Spring Budget 2022

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The Chancellor, Rishi Sunak, has been accused of failing to tackle the ‘cost of living crisis’, as the property market begins to react to the latest budget.

Demand has already been affected as home owners learn the extent to which fuel increases, growing inflation and mortgage rate hikes will affect their budget.

First time buyers are said to be the first hit and there is a reported decrease in the number of first-time buyers looking to buy property.  Second step home owners are also being affected by affordability issues, which are red-flagging prospective home movers even when they own an existing property and want to upsize.

The Office for Budget Responsibility forecasts a 2.2% decrease in real-term take home pay this year, which would in itself make this the real-term take home worst year on record. However, the Resolution Foundation expects the poorest households to suffer a 6% decrease of take home pay in real terms.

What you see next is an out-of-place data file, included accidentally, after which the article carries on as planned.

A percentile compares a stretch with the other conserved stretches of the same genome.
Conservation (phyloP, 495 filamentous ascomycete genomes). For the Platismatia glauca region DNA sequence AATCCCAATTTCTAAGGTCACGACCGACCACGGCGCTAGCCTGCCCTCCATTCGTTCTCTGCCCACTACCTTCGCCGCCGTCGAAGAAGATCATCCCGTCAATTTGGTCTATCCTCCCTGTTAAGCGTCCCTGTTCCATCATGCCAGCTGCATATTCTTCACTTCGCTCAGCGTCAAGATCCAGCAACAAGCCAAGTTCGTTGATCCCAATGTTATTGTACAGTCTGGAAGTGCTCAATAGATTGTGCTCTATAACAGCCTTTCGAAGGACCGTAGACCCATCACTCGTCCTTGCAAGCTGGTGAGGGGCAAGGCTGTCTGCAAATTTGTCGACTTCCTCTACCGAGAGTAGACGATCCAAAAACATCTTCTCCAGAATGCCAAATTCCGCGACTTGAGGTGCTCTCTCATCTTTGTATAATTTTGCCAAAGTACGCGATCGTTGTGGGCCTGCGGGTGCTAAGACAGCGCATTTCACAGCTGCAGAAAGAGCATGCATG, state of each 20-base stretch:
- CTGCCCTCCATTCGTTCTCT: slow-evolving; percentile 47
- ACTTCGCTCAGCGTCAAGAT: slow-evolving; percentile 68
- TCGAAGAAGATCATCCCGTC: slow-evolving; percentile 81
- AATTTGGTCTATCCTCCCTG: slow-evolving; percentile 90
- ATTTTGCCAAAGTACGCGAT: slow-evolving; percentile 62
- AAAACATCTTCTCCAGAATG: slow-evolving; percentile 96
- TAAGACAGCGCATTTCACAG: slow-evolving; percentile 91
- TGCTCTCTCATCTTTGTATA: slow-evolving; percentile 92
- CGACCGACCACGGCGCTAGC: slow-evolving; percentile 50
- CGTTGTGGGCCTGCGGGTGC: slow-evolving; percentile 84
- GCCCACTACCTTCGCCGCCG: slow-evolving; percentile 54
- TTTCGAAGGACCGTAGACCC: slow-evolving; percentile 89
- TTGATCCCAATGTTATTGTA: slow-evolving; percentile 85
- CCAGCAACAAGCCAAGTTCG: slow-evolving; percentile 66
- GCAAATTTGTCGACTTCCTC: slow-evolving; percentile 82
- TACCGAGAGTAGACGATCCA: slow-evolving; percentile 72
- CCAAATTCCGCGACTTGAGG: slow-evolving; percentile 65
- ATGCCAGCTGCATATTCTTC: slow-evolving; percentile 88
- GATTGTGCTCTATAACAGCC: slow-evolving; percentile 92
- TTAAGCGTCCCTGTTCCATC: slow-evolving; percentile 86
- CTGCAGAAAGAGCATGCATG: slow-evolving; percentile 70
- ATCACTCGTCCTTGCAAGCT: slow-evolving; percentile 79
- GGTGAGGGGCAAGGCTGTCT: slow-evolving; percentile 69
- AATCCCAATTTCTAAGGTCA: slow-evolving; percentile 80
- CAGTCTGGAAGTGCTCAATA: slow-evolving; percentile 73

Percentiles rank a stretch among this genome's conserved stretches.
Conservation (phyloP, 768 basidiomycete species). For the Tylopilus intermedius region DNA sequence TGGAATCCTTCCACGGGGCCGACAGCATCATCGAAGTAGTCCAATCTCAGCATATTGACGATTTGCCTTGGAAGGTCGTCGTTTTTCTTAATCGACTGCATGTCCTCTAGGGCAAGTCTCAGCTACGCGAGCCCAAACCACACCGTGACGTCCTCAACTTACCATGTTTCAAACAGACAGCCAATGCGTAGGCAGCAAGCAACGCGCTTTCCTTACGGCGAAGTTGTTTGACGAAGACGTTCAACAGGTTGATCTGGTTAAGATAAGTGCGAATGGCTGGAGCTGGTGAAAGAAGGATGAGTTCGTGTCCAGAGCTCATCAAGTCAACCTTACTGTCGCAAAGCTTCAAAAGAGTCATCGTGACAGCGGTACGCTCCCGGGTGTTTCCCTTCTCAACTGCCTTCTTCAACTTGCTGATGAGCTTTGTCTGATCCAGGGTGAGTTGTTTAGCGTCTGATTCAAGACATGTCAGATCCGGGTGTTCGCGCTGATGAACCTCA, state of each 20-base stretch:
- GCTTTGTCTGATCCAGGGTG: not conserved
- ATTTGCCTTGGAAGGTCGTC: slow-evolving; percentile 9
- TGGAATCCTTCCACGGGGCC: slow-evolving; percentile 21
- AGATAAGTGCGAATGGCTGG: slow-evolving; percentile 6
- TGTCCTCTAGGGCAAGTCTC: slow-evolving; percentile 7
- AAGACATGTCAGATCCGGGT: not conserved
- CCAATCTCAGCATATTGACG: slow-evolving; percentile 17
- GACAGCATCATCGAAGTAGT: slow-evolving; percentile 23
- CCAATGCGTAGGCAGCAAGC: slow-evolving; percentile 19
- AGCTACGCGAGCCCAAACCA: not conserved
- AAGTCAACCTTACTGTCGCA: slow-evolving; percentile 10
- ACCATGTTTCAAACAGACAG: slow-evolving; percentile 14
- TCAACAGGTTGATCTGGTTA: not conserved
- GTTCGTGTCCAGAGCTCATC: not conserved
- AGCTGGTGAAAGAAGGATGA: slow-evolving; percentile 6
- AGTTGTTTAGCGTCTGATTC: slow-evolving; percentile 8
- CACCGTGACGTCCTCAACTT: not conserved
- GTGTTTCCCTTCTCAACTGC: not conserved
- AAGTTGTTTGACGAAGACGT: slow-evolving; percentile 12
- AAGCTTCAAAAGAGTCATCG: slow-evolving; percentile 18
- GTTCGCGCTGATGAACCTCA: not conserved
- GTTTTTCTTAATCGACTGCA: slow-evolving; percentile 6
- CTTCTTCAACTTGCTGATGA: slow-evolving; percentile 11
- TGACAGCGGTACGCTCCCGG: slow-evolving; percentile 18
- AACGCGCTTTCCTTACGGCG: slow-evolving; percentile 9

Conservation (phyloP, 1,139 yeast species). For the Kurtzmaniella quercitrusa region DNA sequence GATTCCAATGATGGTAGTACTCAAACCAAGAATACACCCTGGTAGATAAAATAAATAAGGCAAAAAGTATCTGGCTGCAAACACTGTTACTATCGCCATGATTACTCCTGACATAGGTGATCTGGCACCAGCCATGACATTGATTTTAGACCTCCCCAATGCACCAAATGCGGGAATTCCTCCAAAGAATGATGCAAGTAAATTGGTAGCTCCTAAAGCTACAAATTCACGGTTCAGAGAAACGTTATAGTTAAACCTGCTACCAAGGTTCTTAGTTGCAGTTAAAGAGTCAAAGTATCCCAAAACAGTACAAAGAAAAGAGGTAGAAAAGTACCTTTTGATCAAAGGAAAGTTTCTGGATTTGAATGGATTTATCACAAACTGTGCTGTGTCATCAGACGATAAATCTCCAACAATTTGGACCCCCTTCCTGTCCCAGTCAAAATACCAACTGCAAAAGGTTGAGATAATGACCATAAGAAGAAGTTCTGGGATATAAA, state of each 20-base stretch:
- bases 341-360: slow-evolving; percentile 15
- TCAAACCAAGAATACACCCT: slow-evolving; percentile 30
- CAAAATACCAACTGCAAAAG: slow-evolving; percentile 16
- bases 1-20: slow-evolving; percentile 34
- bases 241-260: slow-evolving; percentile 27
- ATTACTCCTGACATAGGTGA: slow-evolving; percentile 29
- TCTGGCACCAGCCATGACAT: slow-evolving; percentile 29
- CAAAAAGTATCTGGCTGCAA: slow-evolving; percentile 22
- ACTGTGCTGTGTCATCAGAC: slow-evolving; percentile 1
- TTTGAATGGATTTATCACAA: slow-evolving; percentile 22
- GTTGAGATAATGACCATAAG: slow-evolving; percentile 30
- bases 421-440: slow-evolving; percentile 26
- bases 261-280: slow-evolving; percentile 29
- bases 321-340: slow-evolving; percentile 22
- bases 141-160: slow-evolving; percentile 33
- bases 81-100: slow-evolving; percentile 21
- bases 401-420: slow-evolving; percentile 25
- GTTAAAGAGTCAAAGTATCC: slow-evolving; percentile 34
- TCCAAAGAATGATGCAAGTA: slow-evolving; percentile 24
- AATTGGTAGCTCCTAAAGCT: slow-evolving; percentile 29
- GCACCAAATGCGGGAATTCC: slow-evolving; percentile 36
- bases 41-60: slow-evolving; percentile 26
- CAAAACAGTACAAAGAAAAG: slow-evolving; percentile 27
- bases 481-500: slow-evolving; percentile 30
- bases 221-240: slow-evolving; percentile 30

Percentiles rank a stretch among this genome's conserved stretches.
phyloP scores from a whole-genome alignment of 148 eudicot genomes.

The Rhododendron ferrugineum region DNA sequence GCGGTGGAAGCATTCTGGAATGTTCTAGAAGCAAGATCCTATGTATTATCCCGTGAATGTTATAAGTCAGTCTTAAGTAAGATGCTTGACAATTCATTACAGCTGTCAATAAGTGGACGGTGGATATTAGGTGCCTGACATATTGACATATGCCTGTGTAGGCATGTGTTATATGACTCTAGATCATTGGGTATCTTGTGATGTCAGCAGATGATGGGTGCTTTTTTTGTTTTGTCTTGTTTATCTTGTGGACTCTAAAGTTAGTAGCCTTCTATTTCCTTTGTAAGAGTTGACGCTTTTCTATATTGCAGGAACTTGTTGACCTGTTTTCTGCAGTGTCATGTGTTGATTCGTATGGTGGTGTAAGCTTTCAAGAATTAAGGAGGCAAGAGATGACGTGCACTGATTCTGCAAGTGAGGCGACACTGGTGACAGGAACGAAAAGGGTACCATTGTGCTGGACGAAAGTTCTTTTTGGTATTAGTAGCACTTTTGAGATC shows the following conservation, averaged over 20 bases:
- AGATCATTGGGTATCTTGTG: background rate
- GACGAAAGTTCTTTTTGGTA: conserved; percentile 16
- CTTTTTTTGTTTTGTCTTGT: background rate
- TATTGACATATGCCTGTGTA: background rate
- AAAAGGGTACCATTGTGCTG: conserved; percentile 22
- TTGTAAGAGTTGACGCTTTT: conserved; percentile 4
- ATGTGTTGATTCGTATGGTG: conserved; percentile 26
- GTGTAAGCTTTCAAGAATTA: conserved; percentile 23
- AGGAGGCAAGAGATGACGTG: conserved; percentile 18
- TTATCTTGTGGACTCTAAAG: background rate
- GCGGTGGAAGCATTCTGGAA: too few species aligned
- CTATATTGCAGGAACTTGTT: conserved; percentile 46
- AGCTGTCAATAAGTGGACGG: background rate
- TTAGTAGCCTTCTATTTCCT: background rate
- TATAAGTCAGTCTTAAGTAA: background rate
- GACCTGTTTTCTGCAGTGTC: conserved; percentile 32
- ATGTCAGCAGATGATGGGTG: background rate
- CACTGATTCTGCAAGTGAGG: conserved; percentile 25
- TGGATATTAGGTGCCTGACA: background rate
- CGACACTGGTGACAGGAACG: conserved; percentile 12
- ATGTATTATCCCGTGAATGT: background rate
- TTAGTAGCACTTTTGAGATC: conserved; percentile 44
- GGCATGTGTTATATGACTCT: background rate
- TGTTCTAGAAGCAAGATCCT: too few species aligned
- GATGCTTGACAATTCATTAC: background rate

Rental increases are also expected to add further stress to buy to let landlords and tenants, and there is the potential for an increase in the number of tenants in rent arrears.

In the months it will take for the those at the bottom of the market to fully take in the extent of these issues, the more wealthy home movers are continuing to buy second homes or upsize their own property in a bid to get ahead of mortgage rate rises. The Office for Budget Responsibility estimates that house price growth will continue to rise and may reach 7.4% this year. Should this happen, the average home will cost an additional £20,350 by the end of the year, making it even harder for first time buyers to get on the housing ladder and causing ructions throughout the housing market.

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